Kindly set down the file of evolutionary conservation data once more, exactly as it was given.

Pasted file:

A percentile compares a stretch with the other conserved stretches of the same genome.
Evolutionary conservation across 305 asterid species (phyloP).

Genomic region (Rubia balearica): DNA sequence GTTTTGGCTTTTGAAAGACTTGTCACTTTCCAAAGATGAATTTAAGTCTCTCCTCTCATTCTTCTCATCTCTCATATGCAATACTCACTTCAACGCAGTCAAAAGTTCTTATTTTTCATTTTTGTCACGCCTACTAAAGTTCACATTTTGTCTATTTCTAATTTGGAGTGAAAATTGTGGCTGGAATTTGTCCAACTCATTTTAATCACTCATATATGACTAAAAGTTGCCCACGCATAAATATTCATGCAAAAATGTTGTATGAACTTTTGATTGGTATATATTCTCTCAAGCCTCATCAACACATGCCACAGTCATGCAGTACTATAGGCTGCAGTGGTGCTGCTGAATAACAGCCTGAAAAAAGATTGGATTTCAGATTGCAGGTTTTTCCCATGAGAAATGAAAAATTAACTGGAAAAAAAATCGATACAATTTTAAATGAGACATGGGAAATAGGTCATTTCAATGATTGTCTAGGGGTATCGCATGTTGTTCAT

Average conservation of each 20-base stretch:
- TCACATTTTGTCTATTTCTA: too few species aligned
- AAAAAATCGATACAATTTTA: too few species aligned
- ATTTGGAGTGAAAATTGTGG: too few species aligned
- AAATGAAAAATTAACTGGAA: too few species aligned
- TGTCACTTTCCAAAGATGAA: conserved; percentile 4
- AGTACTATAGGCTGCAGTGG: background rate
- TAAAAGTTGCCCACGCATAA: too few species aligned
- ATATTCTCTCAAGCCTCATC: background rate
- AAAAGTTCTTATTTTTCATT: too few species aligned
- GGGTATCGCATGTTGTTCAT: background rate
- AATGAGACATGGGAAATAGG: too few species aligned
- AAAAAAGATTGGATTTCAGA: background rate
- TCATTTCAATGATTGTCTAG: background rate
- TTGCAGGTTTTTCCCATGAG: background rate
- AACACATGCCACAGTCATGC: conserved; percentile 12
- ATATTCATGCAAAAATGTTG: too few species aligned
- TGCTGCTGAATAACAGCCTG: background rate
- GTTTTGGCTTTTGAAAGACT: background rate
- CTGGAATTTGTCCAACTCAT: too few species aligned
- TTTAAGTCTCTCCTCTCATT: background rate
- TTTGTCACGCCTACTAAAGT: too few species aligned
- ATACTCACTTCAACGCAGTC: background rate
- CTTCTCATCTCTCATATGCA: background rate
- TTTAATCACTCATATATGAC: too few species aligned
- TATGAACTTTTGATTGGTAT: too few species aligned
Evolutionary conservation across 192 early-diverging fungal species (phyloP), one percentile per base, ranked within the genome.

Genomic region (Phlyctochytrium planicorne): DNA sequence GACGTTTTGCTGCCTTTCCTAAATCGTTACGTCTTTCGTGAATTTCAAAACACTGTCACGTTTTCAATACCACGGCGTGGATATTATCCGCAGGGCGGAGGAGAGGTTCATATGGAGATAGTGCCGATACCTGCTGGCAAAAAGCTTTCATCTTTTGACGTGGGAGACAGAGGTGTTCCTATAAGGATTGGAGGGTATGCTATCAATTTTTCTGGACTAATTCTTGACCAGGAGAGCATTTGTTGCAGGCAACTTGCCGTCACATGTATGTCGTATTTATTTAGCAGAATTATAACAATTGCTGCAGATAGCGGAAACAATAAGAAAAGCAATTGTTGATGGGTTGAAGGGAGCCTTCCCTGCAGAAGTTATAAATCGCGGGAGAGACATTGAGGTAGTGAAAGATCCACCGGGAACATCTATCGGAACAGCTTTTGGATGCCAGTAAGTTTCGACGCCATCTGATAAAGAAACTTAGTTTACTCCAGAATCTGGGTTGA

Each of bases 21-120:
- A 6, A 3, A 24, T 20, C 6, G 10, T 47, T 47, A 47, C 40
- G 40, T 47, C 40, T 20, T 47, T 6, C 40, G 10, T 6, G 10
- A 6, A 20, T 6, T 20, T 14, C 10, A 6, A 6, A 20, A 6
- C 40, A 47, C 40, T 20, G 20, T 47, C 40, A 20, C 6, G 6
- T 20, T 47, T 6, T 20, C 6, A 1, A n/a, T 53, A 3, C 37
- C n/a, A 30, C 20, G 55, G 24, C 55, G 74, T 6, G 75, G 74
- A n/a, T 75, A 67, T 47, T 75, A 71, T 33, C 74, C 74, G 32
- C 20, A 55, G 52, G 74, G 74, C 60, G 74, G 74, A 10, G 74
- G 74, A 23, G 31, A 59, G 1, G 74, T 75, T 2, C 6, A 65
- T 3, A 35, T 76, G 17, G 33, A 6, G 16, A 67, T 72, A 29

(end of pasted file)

A percentile compares a stretch with the other conserved stretches of the same genome.
Evolutionary conservation across 305 asterid species (phyloP).

Genomic region (Rubia balearica): DNA sequence GTTTTGGCTTTTGAAAGACTTGTCACTTTCCAAAGATGAATTTAAGTCTCTCCTCTCATTCTTCTCATCTCTCATATGCAATACTCACTTCAACGCAGTCAAAAGTTCTTATTTTTCATTTTTGTCACGCCTACTAAAGTTCACATTTTGTCTATTTCTAATTTGGAGTGAAAATTGTGGCTGGAATTTGTCCAACTCATTTTAATCACTCATATATGACTAAAAGTTGCCCACGCATAAATATTCATGCAAAAATGTTGTATGAACTTTTGATTGGTATATATTCTCTCAAGCCTCATCAACACATGCCACAGTCATGCAGTACTATAGGCTGCAGTGGTGCTGCTGAATAACAGCCTGAAAAAAGATTGGATTTCAGATTGCAGGTTTTTCCCATGAGAAATGAAAAATTAACTGGAAAAAAAATCGATACAATTTTAAATGAGACATGGGAAATAGGTCATTTCAATGATTGTCTAGGGGTATCGCATGTTGTTCAT

Average conservation of each 20-base stretch:
- TCACATTTTGTCTATTTCTA: too few species aligned
- AAAAAATCGATACAATTTTA: too few species aligned
- ATTTGGAGTGAAAATTGTGG: too few species aligned
- AAATGAAAAATTAACTGGAA: too few species aligned
- TGTCACTTTCCAAAGATGAA: conserved; percentile 4
- AGTACTATAGGCTGCAGTGG: background rate
- TAAAAGTTGCCCACGCATAA: too few species aligned
- ATATTCTCTCAAGCCTCATC: background rate
- AAAAGTTCTTATTTTTCATT: too few species aligned
- GGGTATCGCATGTTGTTCAT: background rate
- AATGAGACATGGGAAATAGG: too few species aligned
- AAAAAAGATTGGATTTCAGA: background rate
- TCATTTCAATGATTGTCTAG: background rate
- TTGCAGGTTTTTCCCATGAG: background rate
- AACACATGCCACAGTCATGC: conserved; percentile 12
- ATATTCATGCAAAAATGTTG: too few species aligned
- TGCTGCTGAATAACAGCCTG: background rate
- GTTTTGGCTTTTGAAAGACT: background rate
- CTGGAATTTGTCCAACTCAT: too few species aligned
- TTTAAGTCTCTCCTCTCATT: background rate
- TTTGTCACGCCTACTAAAGT: too few species aligned
- ATACTCACTTCAACGCAGTC: background rate
- CTTCTCATCTCTCATATGCA: background rate
- TTTAATCACTCATATATGAC: too few species aligned
- TATGAACTTTTGATTGGTAT: too few species aligned
Evolutionary conservation across 192 early-diverging fungal species (phyloP), one percentile per base, ranked within the genome.

Genomic region (Phlyctochytrium planicorne): DNA sequence GACGTTTTGCTGCCTTTCCTAAATCGTTACGTCTTTCGTGAATTTCAAAACACTGTCACGTTTTCAATACCACGGCGTGGATATTATCCGCAGGGCGGAGGAGAGGTTCATATGGAGATAGTGCCGATACCTGCTGGCAAAAAGCTTTCATCTTTTGACGTGGGAGACAGAGGTGTTCCTATAAGGATTGGAGGGTATGCTATCAATTTTTCTGGACTAATTCTTGACCAGGAGAGCATTTGTTGCAGGCAACTTGCCGTCACATGTATGTCGTATTTATTTAGCAGAATTATAACAATTGCTGCAGATAGCGGAAACAATAAGAAAAGCAATTGTTGATGGGTTGAAGGGAGCCTTCCCTGCAGAAGTTATAAATCGCGGGAGAGACATTGAGGTAGTGAAAGATCCACCGGGAACATCTATCGGAACAGCTTTTGGATGCCAGTAAGTTTCGACGCCATCTGATAAAGAAACTTAGTTTACTCCAGAATCTGGGTTGA

Each of bases 21-120:
- A 6, A 3, A 24, T 20, C 6, G 10, T 47, T 47, A 47, C 40
- G 40, T 47, C 40, T 20, T 47, T 6, C 40, G 10, T 6, G 10
- A 6, A 20, T 6, T 20, T 14, C 10, A 6, A 6, A 20, A 6
- C 40, A 47, C 40, T 20, G 20, T 47, C 40, A 20, C 6, G 6
- T 20, T 47, T 6, T 20, C 6, A 1, A n/a, T 53, A 3, C 37
- C n/a, A 30, C 20, G 55, G 24, C 55, G 74, T 6, G 75, G 74
- A n/a, T 75, A 67, T 47, T 75, A 71, T 33, C 74, C 74, G 32
- C 20, A 55, G 52, G 74, G 74, C 60, G 74, G 74, A 10, G 74
- G 74, A 23, G 31, A 59, G 1, G 74, T 75, T 2, C 6, A 65
- T 3, A 35, T 76, G 17, G 33, A 6, G 16, A 67, T 72, A 29